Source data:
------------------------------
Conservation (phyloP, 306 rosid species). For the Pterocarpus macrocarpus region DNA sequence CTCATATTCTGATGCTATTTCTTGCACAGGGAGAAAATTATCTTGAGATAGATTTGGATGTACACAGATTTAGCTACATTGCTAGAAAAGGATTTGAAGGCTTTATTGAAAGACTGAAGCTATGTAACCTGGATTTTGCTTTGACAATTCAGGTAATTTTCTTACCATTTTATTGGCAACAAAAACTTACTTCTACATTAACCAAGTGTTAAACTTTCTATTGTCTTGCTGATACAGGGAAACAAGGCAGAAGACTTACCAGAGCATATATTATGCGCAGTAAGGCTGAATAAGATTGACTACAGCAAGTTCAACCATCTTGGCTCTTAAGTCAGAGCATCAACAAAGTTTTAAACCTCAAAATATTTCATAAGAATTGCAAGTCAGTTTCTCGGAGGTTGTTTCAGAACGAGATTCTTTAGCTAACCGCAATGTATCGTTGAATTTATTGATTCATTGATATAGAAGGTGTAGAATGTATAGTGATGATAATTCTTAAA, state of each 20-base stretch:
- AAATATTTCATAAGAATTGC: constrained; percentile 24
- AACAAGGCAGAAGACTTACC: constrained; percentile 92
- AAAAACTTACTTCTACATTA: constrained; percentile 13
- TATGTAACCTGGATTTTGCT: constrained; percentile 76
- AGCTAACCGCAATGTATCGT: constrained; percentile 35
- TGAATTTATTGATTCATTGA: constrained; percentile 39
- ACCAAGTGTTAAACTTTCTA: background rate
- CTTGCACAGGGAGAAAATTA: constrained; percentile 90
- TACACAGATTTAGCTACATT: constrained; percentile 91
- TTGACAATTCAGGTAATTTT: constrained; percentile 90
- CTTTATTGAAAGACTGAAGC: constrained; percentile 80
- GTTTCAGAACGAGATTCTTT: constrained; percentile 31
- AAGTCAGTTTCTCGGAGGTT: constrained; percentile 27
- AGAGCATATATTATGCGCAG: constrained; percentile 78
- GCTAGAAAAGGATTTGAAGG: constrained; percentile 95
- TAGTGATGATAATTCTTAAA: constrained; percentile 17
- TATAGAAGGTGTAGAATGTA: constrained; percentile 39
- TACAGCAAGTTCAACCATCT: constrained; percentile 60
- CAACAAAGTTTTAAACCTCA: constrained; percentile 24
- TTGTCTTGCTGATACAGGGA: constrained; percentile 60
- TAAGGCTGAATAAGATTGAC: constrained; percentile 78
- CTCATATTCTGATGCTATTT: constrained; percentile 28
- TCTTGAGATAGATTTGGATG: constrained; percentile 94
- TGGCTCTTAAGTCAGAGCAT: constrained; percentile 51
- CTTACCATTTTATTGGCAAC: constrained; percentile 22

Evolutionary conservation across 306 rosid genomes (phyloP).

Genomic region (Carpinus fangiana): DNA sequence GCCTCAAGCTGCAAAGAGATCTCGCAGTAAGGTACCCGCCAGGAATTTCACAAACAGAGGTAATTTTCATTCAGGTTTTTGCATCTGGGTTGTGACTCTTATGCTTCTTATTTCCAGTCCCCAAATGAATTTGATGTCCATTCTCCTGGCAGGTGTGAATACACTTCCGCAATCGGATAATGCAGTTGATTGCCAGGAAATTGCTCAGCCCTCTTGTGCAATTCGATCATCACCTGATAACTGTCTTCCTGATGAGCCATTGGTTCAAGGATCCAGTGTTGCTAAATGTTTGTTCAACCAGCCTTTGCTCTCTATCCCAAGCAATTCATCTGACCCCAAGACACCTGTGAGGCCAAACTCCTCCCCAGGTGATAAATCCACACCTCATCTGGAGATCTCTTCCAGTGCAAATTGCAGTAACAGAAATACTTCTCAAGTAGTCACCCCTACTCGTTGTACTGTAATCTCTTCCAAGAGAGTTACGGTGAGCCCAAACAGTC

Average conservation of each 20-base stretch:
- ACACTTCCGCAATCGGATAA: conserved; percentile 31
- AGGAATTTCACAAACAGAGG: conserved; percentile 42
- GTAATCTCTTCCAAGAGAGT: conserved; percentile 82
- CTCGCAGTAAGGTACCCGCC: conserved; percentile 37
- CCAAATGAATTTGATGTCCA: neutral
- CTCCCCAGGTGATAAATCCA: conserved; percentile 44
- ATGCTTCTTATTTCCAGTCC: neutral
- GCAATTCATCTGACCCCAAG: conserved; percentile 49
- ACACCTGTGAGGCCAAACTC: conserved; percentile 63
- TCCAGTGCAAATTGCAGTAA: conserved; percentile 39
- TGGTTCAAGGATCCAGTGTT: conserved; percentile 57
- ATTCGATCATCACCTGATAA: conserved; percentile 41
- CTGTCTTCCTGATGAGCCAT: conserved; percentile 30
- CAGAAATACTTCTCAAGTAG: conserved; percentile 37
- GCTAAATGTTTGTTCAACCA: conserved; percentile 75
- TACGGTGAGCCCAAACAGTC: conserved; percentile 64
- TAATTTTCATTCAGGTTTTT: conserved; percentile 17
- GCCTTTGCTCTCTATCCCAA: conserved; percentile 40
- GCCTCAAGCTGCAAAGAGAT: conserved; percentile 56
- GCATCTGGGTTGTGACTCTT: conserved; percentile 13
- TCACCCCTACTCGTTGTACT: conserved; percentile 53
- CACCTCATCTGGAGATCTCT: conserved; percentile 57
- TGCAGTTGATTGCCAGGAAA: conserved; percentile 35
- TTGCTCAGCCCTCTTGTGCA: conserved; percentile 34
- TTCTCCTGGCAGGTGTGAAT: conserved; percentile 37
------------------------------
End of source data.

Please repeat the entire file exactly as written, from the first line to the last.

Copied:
Conservation (phyloP, 306 rosid species). For the Pterocarpus macrocarpus region DNA sequence CTCATATTCTGATGCTATTTCTTGCACAGGGAGAAAATTATCTTGAGATAGATTTGGATGTACACAGATTTAGCTACATTGCTAGAAAAGGATTTGAAGGCTTTATTGAAAGACTGAAGCTATGTAACCTGGATTTTGCTTTGACAATTCAGGTAATTTTCTTACCATTTTATTGGCAACAAAAACTTACTTCTACATTAACCAAGTGTTAAACTTTCTATTGTCTTGCTGATACAGGGAAACAAGGCAGAAGACTTACCAGAGCATATATTATGCGCAGTAAGGCTGAATAAGATTGACTACAGCAAGTTCAACCATCTTGGCTCTTAAGTCAGAGCATCAACAAAGTTTTAAACCTCAAAATATTTCATAAGAATTGCAAGTCAGTTTCTCGGAGGTTGTTTCAGAACGAGATTCTTTAGCTAACCGCAATGTATCGTTGAATTTATTGATTCATTGATATAGAAGGTGTAGAATGTATAGTGATGATAATTCTTAAA, state of each 20-base stretch:
- AAATATTTCATAAGAATTGC: constrained; percentile 24
- AACAAGGCAGAAGACTTACC: constrained; percentile 92
- AAAAACTTACTTCTACATTA: constrained; percentile 13
- TATGTAACCTGGATTTTGCT: constrained; percentile 76
- AGCTAACCGCAATGTATCGT: constrained; percentile 35
- TGAATTTATTGATTCATTGA: constrained; percentile 39
- ACCAAGTGTTAAACTTTCTA: background rate
- CTTGCACAGGGAGAAAATTA: constrained; percentile 90
- TACACAGATTTAGCTACATT: constrained; percentile 91
- TTGACAATTCAGGTAATTTT: constrained; percentile 90
- CTTTATTGAAAGACTGAAGC: constrained; percentile 80
- GTTTCAGAACGAGATTCTTT: constrained; percentile 31
- AAGTCAGTTTCTCGGAGGTT: constrained; percentile 27
- AGAGCATATATTATGCGCAG: constrained; percentile 78
- GCTAGAAAAGGATTTGAAGG: constrained; percentile 95
- TAGTGATGATAATTCTTAAA: constrained; percentile 17
- TATAGAAGGTGTAGAATGTA: constrained; percentile 39
- TACAGCAAGTTCAACCATCT: constrained; percentile 60
- CAACAAAGTTTTAAACCTCA: constrained; percentile 24
- TTGTCTTGCTGATACAGGGA: constrained; percentile 60
- TAAGGCTGAATAAGATTGAC: constrained; percentile 78
- CTCATATTCTGATGCTATTT: constrained; percentile 28
- TCTTGAGATAGATTTGGATG: constrained; percentile 94
- TGGCTCTTAAGTCAGAGCAT: constrained; percentile 51
- CTTACCATTTTATTGGCAAC: constrained; percentile 22

Evolutionary conservation across 306 rosid genomes (phyloP).

Genomic region (Carpinus fangiana): DNA sequence GCCTCAAGCTGCAAAGAGATCTCGCAGTAAGGTACCCGCCAGGAATTTCACAAACAGAGGTAATTTTCATTCAGGTTTTTGCATCTGGGTTGTGACTCTTATGCTTCTTATTTCCAGTCCCCAAATGAATTTGATGTCCATTCTCCTGGCAGGTGTGAATACACTTCCGCAATCGGATAATGCAGTTGATTGCCAGGAAATTGCTCAGCCCTCTTGTGCAATTCGATCATCACCTGATAACTGTCTTCCTGATGAGCCATTGGTTCAAGGATCCAGTGTTGCTAAATGTTTGTTCAACCAGCCTTTGCTCTCTATCCCAAGCAATTCATCTGACCCCAAGACACCTGTGAGGCCAAACTCCTCCCCAGGTGATAAATCCACACCTCATCTGGAGATCTCTTCCAGTGCAAATTGCAGTAACAGAAATACTTCTCAAGTAGTCACCCCTACTCGTTGTACTGTAATCTCTTCCAAGAGAGTTACGGTGAGCCCAAACAGTC

Average conservation of each 20-base stretch:
- ACACTTCCGCAATCGGATAA: conserved; percentile 31
- AGGAATTTCACAAACAGAGG: conserved; percentile 42
- GTAATCTCTTCCAAGAGAGT: conserved; percentile 82
- CTCGCAGTAAGGTACCCGCC: conserved; percentile 37
- CCAAATGAATTTGATGTCCA: neutral
- CTCCCCAGGTGATAAATCCA: conserved; percentile 44
- ATGCTTCTTATTTCCAGTCC: neutral
- GCAATTCATCTGACCCCAAG: conserved; percentile 49
- ACACCTGTGAGGCCAAACTC: conserved; percentile 63
- TCCAGTGCAAATTGCAGTAA: conserved; percentile 39
- TGGTTCAAGGATCCAGTGTT: conserved; percentile 57
- ATTCGATCATCACCTGATAA: conserved; percentile 41
- CTGTCTTCCTGATGAGCCAT: conserved; percentile 30
- CAGAAATACTTCTCAAGTAG: conserved; percentile 37
- GCTAAATGTTTGTTCAACCA: conserved; percentile 75
- TACGGTGAGCCCAAACAGTC: conserved; percentile 64
- TAATTTTCATTCAGGTTTTT: conserved; percentile 17
- GCCTTTGCTCTCTATCCCAA: conserved; percentile 40
- GCCTCAAGCTGCAAAGAGAT: conserved; percentile 56
- GCATCTGGGTTGTGACTCTT: conserved; percentile 13
- TCACCCCTACTCGTTGTACT: conserved; percentile 53
- CACCTCATCTGGAGATCTCT: conserved; percentile 57
- TGCAGTTGATTGCCAGGAAA: conserved; percentile 35
- TTGCTCAGCCCTCTTGTGCA: conserved; percentile 34
- TTCTCCTGGCAGGTGTGAAT: conserved; percentile 37